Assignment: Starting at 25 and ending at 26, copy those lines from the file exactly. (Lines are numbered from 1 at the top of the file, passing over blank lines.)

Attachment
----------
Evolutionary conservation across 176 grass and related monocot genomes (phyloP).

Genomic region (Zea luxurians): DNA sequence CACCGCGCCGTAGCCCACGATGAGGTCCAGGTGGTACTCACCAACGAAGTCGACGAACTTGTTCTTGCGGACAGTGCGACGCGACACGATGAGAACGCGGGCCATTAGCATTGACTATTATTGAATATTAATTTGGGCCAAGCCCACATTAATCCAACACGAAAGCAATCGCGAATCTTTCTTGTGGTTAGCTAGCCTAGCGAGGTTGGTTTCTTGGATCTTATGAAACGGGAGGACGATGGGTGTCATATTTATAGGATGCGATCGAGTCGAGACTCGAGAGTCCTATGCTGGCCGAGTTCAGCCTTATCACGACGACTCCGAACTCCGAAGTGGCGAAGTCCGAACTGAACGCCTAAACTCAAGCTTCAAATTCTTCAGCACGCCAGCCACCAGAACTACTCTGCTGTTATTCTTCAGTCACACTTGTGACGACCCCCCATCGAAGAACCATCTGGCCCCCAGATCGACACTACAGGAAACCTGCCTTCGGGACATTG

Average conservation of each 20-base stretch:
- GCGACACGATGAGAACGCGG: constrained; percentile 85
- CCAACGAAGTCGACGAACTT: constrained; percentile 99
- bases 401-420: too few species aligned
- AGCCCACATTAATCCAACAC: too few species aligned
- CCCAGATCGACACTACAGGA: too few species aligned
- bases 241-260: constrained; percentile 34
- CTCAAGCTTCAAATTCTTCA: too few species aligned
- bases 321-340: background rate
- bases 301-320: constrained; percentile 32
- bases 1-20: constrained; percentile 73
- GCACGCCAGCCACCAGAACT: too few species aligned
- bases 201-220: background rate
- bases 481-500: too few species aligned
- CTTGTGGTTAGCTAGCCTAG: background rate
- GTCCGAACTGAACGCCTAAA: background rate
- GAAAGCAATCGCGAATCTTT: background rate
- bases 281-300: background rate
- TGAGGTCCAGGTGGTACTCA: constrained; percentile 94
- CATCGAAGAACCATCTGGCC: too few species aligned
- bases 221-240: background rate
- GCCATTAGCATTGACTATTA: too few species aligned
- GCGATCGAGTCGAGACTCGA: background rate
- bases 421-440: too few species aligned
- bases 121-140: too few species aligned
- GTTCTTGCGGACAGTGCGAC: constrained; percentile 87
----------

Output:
- GCGATCGAGTCGAGACTCGA: background rate
- bases 421-440: too few species aligned